Saturday, November 10, 2007

An Immodest Proposal

With Halloween over, and retail outlets, malls, and even a municipality or two already cranking out Charlotte Church Christmas CDs over loudspeakers and hanging so much green you almost forget it's winter, the whakos trot out their annual "War on Christmas" shtick. Like all bad jokes that just won't go away, one tires of hearing the same-old same-old again, but these folks are incapable of relenting.

I want to submit to my readers the proposition that there is indeed a "War on Christmas". It is being waged on multiple fronts, and it has been going on for most of my life, and perhaps even before. "Christmas" was, for most of the history of the Christian faith, a relatively inconsequential feast-day; Epiphany, Easter, shoot, even the Assumption of Mary and the Annunciation were bigger feast days. With the advent of capitalism, however, and the insistence that giving gifts is part of participating in the love of God ("the Wise Men brought him gifts, so we should, too") we had the marriage of bad economics and worse theology creating a demon child that has wrested itself loose from any kind of control. We are quite literally super-saturated with Christmas by the time December 25 rolls around. We are swamped with the same 25 songs being done by mediocrities. We have to look at tinsel, lights, snowmen, reindeer, and every Santa imaginable. Entire stores seem dedicated to trying to induce the gag reflex by the amount of Christmas crap they can stuff in to a space.

Now, unlike Halloween, I am no Grinch or Scrooge about Christmas. I love the day, I love the season. I always have. In our house growing up, decorating began on December 1, and took place over the course of the four weeks running up to the day, culminating in the tree, which sometimes wasn't completely decorated until the 24th. All five of us have our special bits that we did; mine was a lovely plaster-of-paris stable scene, with a wonderful old wooden stable. We kept it in a model box of a Boeing 707, that had probably been my brother's. Usually the second week of December, my mother would bring it down out of the attic and I would set it up on the corner end table in our front living room, right under the white plastic Christmas tree, festooned with glitter, with the rotating disc of colored lights underneath. To outsiders, I am quite sure this sounds tacky, but I never thought so, and still don't. I loved it then, and my memories are not at all tinged with nostalgia because I loved it all.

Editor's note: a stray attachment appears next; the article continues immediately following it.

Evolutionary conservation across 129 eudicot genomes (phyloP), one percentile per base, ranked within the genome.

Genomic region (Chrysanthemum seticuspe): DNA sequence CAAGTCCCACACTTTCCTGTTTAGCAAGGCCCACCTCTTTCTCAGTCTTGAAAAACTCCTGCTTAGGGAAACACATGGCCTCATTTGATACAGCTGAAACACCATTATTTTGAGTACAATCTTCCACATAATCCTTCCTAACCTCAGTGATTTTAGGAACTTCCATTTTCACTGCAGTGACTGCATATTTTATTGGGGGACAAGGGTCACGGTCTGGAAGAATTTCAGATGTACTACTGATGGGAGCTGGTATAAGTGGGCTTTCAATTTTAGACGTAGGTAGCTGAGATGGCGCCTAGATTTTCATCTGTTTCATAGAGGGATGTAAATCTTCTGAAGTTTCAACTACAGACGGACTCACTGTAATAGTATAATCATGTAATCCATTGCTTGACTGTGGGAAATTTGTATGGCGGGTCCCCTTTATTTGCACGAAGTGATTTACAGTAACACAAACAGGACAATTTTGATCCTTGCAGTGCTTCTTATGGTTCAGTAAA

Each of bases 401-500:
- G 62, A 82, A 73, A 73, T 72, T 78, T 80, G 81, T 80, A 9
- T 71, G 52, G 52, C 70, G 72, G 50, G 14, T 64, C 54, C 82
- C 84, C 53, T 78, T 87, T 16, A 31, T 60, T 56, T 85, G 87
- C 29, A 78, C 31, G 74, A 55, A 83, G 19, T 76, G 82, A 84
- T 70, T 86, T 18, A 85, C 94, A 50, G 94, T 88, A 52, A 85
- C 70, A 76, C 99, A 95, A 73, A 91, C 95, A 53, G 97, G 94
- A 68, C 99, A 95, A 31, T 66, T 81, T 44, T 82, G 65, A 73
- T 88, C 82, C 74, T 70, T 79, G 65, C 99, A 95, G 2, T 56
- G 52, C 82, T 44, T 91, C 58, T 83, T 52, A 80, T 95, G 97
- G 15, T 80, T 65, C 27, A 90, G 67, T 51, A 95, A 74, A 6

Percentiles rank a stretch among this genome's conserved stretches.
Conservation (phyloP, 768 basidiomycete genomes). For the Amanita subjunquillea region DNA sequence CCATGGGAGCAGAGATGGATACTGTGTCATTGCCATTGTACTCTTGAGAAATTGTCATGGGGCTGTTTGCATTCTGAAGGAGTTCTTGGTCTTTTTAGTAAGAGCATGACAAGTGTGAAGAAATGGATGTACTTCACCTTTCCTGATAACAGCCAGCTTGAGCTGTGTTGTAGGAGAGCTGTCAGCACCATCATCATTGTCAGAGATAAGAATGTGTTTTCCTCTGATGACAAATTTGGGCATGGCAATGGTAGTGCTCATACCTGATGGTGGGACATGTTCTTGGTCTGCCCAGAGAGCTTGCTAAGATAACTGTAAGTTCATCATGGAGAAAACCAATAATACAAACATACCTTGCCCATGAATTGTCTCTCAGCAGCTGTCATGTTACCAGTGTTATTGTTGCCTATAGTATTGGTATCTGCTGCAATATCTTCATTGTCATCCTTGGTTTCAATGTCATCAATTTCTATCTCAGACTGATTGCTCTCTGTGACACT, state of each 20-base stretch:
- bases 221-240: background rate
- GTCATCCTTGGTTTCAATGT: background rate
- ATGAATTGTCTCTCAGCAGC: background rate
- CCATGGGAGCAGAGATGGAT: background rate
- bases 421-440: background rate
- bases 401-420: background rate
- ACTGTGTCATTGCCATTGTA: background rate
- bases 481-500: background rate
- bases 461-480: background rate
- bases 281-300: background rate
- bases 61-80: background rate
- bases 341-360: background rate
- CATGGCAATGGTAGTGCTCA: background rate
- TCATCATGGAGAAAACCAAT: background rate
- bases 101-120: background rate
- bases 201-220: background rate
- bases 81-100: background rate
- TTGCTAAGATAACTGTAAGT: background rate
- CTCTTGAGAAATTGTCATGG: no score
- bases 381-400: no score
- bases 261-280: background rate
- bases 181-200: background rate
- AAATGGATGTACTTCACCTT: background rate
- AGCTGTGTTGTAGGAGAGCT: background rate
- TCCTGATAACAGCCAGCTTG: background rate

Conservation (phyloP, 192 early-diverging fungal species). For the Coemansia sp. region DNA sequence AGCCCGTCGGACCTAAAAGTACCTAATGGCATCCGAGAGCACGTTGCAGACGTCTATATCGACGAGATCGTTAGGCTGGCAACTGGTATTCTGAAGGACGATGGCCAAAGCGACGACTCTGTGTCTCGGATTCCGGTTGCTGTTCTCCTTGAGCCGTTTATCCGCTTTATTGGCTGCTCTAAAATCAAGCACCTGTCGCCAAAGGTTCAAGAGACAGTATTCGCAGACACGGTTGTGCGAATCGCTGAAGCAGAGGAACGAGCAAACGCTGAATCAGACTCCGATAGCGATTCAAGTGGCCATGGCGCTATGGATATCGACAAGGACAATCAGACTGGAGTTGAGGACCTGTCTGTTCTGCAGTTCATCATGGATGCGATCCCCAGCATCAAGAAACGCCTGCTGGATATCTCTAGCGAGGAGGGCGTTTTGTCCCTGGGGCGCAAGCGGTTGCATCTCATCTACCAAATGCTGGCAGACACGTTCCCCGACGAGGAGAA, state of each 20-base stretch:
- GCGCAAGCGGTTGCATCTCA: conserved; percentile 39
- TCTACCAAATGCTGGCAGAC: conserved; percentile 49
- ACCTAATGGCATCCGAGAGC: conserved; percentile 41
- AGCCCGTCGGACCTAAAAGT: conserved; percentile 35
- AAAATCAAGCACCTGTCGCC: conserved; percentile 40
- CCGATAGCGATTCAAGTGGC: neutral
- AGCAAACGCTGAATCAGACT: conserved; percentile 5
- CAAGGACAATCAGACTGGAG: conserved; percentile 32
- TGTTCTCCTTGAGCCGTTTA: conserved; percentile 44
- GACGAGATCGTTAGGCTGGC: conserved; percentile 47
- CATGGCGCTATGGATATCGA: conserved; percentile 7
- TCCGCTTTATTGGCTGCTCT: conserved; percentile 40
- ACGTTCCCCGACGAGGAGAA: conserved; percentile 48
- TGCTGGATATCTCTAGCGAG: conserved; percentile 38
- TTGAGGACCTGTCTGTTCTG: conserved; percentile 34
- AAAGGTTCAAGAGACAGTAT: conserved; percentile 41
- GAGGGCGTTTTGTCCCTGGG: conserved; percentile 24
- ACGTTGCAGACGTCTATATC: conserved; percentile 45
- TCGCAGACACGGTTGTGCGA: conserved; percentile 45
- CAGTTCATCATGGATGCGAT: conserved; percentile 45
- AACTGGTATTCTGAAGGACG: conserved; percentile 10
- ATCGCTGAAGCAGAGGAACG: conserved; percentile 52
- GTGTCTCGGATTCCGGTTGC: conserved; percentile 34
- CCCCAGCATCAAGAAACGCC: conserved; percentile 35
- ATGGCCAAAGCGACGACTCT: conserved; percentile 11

As an adult, however, who gets avalanched with bad music, appeals to BUY!BUY!BUY!!!!, and ends every trip to Kohl's or the Mall with a headache from sensory overload (all that green gives me a migraine), I do believe the war on Christmas is one our retail outlets wage against the public. I have no problem with gift-giving; I have a problem with the endless reminders from media outlets that retailers depend upon Christmas for a large percentage of their yearly sales, and the fate of capitalism as we know it hinges upon whether we buy our kids a PS3.

My older daughter told my wife last week, "I don't want any presents this year. We have so much stuff we don't even use. Let's give that money to people who don't have anything." That's Christmas right there - not Mitch Miller And His Gang piped in over the PA in Target as we wait in endless lines to buy garbage.

For the past several years, my wife and I have not bought each other a whole lot. I get her a gift card to a store she likes; I get socks (which I always need), and underwear (which no man can have too much of), and a card. Our kids get one big present, and a bunch of practical stuff, like clothes. They don't own a video game system, nor are they particularly interested in one. We don't have access to television, so they aren't bombarded with demands to purchase stuff the TV tells them they have to have in order to survive, like Brats dolls or the latest Hannah Montana shirt. My older daughter likes books, she likes horses, and she likes music. My younger daughter likes books, she likes dogs, and she likes clothes. They're not demanding at all.

My family is contributing our bit to fight back against the War on Christmas in two ways: (1) We aren't big spenders, but talk about the baby Jesus a lot, and who this baby will become; (2) We say "Happy Holidays" to everyone we meet.

Virtual Tin Cup

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